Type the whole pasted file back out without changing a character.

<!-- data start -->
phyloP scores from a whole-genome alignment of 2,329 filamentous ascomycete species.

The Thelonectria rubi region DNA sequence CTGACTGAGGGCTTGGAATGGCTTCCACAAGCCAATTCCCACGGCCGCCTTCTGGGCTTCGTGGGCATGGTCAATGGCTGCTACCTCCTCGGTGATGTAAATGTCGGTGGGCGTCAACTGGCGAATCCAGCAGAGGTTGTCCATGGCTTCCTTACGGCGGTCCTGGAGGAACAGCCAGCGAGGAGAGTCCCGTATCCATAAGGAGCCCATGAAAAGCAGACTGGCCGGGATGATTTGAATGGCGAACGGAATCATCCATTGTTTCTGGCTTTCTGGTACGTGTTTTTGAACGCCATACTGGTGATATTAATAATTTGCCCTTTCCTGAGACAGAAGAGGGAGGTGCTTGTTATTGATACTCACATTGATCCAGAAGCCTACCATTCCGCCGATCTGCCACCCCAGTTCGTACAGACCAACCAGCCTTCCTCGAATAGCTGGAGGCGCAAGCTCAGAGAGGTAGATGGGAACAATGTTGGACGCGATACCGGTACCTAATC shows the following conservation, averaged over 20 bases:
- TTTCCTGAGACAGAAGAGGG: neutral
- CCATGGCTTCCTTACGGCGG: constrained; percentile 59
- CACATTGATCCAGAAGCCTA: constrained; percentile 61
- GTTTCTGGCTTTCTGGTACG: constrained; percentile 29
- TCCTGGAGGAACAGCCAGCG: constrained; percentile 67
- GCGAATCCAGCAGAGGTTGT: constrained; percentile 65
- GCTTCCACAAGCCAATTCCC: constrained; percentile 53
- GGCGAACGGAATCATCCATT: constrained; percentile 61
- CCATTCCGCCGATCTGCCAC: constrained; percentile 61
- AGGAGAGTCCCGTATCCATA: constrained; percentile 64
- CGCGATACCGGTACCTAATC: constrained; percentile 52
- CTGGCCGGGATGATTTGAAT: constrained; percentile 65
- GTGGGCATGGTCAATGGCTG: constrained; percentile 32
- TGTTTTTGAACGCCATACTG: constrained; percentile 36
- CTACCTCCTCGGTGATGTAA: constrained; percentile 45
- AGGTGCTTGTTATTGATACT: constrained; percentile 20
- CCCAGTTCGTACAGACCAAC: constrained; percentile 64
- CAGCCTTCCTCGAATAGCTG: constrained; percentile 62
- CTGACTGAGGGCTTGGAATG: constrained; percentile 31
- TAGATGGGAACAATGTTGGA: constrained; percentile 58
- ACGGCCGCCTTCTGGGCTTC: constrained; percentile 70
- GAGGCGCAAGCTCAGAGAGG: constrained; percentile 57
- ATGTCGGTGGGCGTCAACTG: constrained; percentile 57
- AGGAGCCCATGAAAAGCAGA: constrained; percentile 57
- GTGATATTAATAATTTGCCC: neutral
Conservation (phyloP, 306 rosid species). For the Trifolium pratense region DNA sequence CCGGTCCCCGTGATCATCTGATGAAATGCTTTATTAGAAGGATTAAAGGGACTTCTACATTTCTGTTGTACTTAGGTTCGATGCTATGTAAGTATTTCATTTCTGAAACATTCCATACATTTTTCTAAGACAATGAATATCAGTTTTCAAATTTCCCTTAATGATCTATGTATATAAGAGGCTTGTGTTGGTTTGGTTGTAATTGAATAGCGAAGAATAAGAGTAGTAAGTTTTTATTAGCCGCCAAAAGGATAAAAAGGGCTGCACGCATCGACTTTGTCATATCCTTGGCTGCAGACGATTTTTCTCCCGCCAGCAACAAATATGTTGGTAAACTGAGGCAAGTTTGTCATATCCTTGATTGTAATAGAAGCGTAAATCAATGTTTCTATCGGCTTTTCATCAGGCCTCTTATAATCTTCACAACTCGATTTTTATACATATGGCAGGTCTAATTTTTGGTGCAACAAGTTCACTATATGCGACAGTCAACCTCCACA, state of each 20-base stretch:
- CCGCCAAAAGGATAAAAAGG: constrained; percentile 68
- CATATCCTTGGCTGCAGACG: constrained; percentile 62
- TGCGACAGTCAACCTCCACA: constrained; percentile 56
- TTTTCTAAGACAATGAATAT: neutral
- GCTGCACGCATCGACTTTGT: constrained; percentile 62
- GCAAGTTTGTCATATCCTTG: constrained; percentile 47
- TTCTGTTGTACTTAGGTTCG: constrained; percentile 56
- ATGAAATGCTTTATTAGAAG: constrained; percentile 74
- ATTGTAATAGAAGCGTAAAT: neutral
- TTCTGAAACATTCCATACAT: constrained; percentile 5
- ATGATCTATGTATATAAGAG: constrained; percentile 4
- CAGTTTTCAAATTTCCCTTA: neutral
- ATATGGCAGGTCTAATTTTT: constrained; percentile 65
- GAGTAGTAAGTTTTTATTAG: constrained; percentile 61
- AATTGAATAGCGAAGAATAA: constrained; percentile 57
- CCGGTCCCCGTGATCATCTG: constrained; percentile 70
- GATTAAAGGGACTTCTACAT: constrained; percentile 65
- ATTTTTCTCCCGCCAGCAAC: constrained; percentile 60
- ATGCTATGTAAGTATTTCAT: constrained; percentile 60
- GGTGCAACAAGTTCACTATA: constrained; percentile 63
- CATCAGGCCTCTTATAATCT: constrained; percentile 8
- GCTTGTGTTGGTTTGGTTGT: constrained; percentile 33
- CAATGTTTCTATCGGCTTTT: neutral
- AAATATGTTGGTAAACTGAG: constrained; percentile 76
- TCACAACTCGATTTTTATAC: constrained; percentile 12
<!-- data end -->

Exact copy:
phyloP scores from a whole-genome alignment of 2,329 filamentous ascomycete species.

The Thelonectria rubi region DNA sequence CTGACTGAGGGCTTGGAATGGCTTCCACAAGCCAATTCCCACGGCCGCCTTCTGGGCTTCGTGGGCATGGTCAATGGCTGCTACCTCCTCGGTGATGTAAATGTCGGTGGGCGTCAACTGGCGAATCCAGCAGAGGTTGTCCATGGCTTCCTTACGGCGGTCCTGGAGGAACAGCCAGCGAGGAGAGTCCCGTATCCATAAGGAGCCCATGAAAAGCAGACTGGCCGGGATGATTTGAATGGCGAACGGAATCATCCATTGTTTCTGGCTTTCTGGTACGTGTTTTTGAACGCCATACTGGTGATATTAATAATTTGCCCTTTCCTGAGACAGAAGAGGGAGGTGCTTGTTATTGATACTCACATTGATCCAGAAGCCTACCATTCCGCCGATCTGCCACCCCAGTTCGTACAGACCAACCAGCCTTCCTCGAATAGCTGGAGGCGCAAGCTCAGAGAGGTAGATGGGAACAATGTTGGACGCGATACCGGTACCTAATC shows the following conservation, averaged over 20 bases:
- TTTCCTGAGACAGAAGAGGG: neutral
- CCATGGCTTCCTTACGGCGG: constrained; percentile 59
- CACATTGATCCAGAAGCCTA: constrained; percentile 61
- GTTTCTGGCTTTCTGGTACG: constrained; percentile 29
- TCCTGGAGGAACAGCCAGCG: constrained; percentile 67
- GCGAATCCAGCAGAGGTTGT: constrained; percentile 65
- GCTTCCACAAGCCAATTCCC: constrained; percentile 53
- GGCGAACGGAATCATCCATT: constrained; percentile 61
- CCATTCCGCCGATCTGCCAC: constrained; percentile 61
- AGGAGAGTCCCGTATCCATA: constrained; percentile 64
- CGCGATACCGGTACCTAATC: constrained; percentile 52
- CTGGCCGGGATGATTTGAAT: constrained; percentile 65
- GTGGGCATGGTCAATGGCTG: constrained; percentile 32
- TGTTTTTGAACGCCATACTG: constrained; percentile 36
- CTACCTCCTCGGTGATGTAA: constrained; percentile 45
- AGGTGCTTGTTATTGATACT: constrained; percentile 20
- CCCAGTTCGTACAGACCAAC: constrained; percentile 64
- CAGCCTTCCTCGAATAGCTG: constrained; percentile 62
- CTGACTGAGGGCTTGGAATG: constrained; percentile 31
- TAGATGGGAACAATGTTGGA: constrained; percentile 58
- ACGGCCGCCTTCTGGGCTTC: constrained; percentile 70
- GAGGCGCAAGCTCAGAGAGG: constrained; percentile 57
- ATGTCGGTGGGCGTCAACTG: constrained; percentile 57
- AGGAGCCCATGAAAAGCAGA: constrained; percentile 57
- GTGATATTAATAATTTGCCC: neutral
Conservation (phyloP, 306 rosid species). For the Trifolium pratense region DNA sequence CCGGTCCCCGTGATCATCTGATGAAATGCTTTATTAGAAGGATTAAAGGGACTTCTACATTTCTGTTGTACTTAGGTTCGATGCTATGTAAGTATTTCATTTCTGAAACATTCCATACATTTTTCTAAGACAATGAATATCAGTTTTCAAATTTCCCTTAATGATCTATGTATATAAGAGGCTTGTGTTGGTTTGGTTGTAATTGAATAGCGAAGAATAAGAGTAGTAAGTTTTTATTAGCCGCCAAAAGGATAAAAAGGGCTGCACGCATCGACTTTGTCATATCCTTGGCTGCAGACGATTTTTCTCCCGCCAGCAACAAATATGTTGGTAAACTGAGGCAAGTTTGTCATATCCTTGATTGTAATAGAAGCGTAAATCAATGTTTCTATCGGCTTTTCATCAGGCCTCTTATAATCTTCACAACTCGATTTTTATACATATGGCAGGTCTAATTTTTGGTGCAACAAGTTCACTATATGCGACAGTCAACCTCCACA, state of each 20-base stretch:
- CCGCCAAAAGGATAAAAAGG: constrained; percentile 68
- CATATCCTTGGCTGCAGACG: constrained; percentile 62
- TGCGACAGTCAACCTCCACA: constrained; percentile 56
- TTTTCTAAGACAATGAATAT: neutral
- GCTGCACGCATCGACTTTGT: constrained; percentile 62
- GCAAGTTTGTCATATCCTTG: constrained; percentile 47
- TTCTGTTGTACTTAGGTTCG: constrained; percentile 56
- ATGAAATGCTTTATTAGAAG: constrained; percentile 74
- ATTGTAATAGAAGCGTAAAT: neutral
- TTCTGAAACATTCCATACAT: constrained; percentile 5
- ATGATCTATGTATATAAGAG: constrained; percentile 4
- CAGTTTTCAAATTTCCCTTA: neutral
- ATATGGCAGGTCTAATTTTT: constrained; percentile 65
- GAGTAGTAAGTTTTTATTAG: constrained; percentile 61
- AATTGAATAGCGAAGAATAA: constrained; percentile 57
- CCGGTCCCCGTGATCATCTG: constrained; percentile 70
- GATTAAAGGGACTTCTACAT: constrained; percentile 65
- ATTTTTCTCCCGCCAGCAAC: constrained; percentile 60
- ATGCTATGTAAGTATTTCAT: constrained; percentile 60
- GGTGCAACAAGTTCACTATA: constrained; percentile 63
- CATCAGGCCTCTTATAATCT: constrained; percentile 8
- GCTTGTGTTGGTTTGGTTGT: constrained; percentile 33
- CAATGTTTCTATCGGCTTTT: neutral
- AAATATGTTGGTAAACTGAG: constrained; percentile 76
- TCACAACTCGATTTTTATAC: constrained; percentile 12